You may have heard of a band called The Beatles, who achieved the small feat of inventing modern pop music as we know it – and today the band has released its last-ever song, Now and Then.
The song's release has been made possible thanks to the AI-powered 'demixing' software that director Peter Jackson and his team used to create the must-watch docuseries The Beatles: Get Back on Disney Plus.
And today we get to hear the result, five decades on from when John Lennon recorded the song's vocals on tape in the 1970s. The song is streaming on most major music streaming services, and there are a couple of accompanying videos to watch, too.
A short, 12-minute documentary called Now And Then – The Last Beatles Song is streaming right now, while the official music video for the song is being released on Disney Plus on November 3. Looking for all of the ways you can listen to and watch this piece of music history? We've got all the details here.
How to listen to Now and Then
The last ever song from The Beatles, Now and Then, was released worldwide today, Thursday November 2, across most major streaming services from 7am PDT / 10am EDT / 2pm GMT, which was 1am AEDT on Friday November 3 for those in Australia.
You can listen to the song now on Spotify, Apple Music, Amazon Prime Music and YouTube Music or by going to this Universal Music Group page and following the links. You can also now listen to the song on YouTube (below).
If you think listening to the song on physical media is a bit more fitting, you'll also be able to buy the double A-side on CD, vinyl and cassette from Friday November 3.
The new song will be paired with The Beatles' first UK single from 1962, Love Me Do. Both songs have been mixed in stereo and Dolby Atmos, with Now and Then created using the same 'demixing' technology that was used to separate the band's vocals from the instrumental tracks for The Beatles: Get Back documentary on Disney Plus.
How to watch the documentary
The 12-minute documentary, Now And Then – The Last Beatles Song (below) delves into the five-decade long journey towards the song's release, and explains why it's only been possible now thanks to recent advances in machine learning tech.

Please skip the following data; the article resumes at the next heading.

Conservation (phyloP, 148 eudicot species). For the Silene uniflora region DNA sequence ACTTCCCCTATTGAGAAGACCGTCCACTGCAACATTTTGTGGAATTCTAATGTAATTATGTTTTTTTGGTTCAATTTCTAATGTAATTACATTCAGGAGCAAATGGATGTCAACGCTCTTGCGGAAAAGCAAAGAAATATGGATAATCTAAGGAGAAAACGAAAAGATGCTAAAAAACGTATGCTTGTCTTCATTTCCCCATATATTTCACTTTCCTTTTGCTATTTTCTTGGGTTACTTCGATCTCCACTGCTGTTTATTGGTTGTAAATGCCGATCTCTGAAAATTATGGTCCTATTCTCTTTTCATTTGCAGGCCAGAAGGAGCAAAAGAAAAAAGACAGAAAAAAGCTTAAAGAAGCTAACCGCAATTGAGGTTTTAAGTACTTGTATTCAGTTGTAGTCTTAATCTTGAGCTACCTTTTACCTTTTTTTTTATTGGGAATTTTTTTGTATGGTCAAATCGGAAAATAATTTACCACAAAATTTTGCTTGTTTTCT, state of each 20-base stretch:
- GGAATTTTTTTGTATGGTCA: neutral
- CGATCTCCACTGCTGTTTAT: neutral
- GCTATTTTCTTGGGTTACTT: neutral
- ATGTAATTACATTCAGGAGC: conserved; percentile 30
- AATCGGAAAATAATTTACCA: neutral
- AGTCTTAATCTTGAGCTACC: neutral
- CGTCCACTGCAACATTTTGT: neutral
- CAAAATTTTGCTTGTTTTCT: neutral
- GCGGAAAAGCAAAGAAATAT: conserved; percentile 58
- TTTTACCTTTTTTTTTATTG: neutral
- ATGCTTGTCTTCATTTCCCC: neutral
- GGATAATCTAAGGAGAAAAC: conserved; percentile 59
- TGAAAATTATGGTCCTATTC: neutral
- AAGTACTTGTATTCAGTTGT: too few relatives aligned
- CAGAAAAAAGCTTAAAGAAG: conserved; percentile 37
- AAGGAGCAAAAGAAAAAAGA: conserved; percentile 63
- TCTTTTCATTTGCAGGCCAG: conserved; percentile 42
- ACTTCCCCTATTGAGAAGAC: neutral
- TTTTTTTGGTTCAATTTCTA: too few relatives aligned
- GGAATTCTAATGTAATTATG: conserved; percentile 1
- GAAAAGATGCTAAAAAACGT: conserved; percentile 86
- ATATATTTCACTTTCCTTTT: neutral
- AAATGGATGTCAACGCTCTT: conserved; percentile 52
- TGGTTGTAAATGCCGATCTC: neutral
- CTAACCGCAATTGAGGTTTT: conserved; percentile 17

The problem was separating John Lennon's vocal from the piano part he recorded on tape in the 1970s. This was solved thanks to the software system created by Peter Jackson's team for the recent The Beatles: Get Back documentary.
This 'demixing' tech allowed Paul McCartney and Ringo to record new parts to accompany Lennon's vocals, with McCartney also adding a solo in the signature style of George Harrison.
How to watch the 'Now and Then' music video
Director Peter Jackson and his team haven't just contributed the machine learning tech that was needed to create Now and Then; he's also directed a music video, which will available to stream on Disney Plus on November 3.
It isn't yet clear what form the music video will take, but Jackson has said: "We wanted the music video to bring a few tears to the eye, but generating emotion using only archive footage is a tricky thing. Fortunately, the simple power of this beautiful song did a lot of the work for us. I have genuine pride in what we made, and I’ll cherish that for years to come.”
If you haven't already watched the Disney Plus docuseries The Beatles: Get Back, this new music video is a good opportunity to do so – it's a fascinating, fly-on-the-wall peek inside the band's final days making Let It Be.
The Jackson-directed three-parter was pieced together from 60 hours of unseen footage and 150 hours of audio, much of which was cleaned up and separated using the same AI-assisted software used to create Now and Then.
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Mark is TechRadar's Senior news editor. Having worked in tech journalism for a ludicrous 17 years, Mark is now attempting to break the world record for the number of camera bags hoarded by one person. He was previously Cameras Editor at Trusted Reviews, Acting editor on Stuff.tv, as well as Features editor and Reviews editor on Stuff magazine. As a freelancer, he's contributed to titles including The Sunday Times, FourFourTwo and Arena. And in a former life, he also won The Daily Telegraph's Young Sportswriter of the Year. But that was before he discovered the strange joys of getting up at 4am for a photo shoot in London's Square Mile.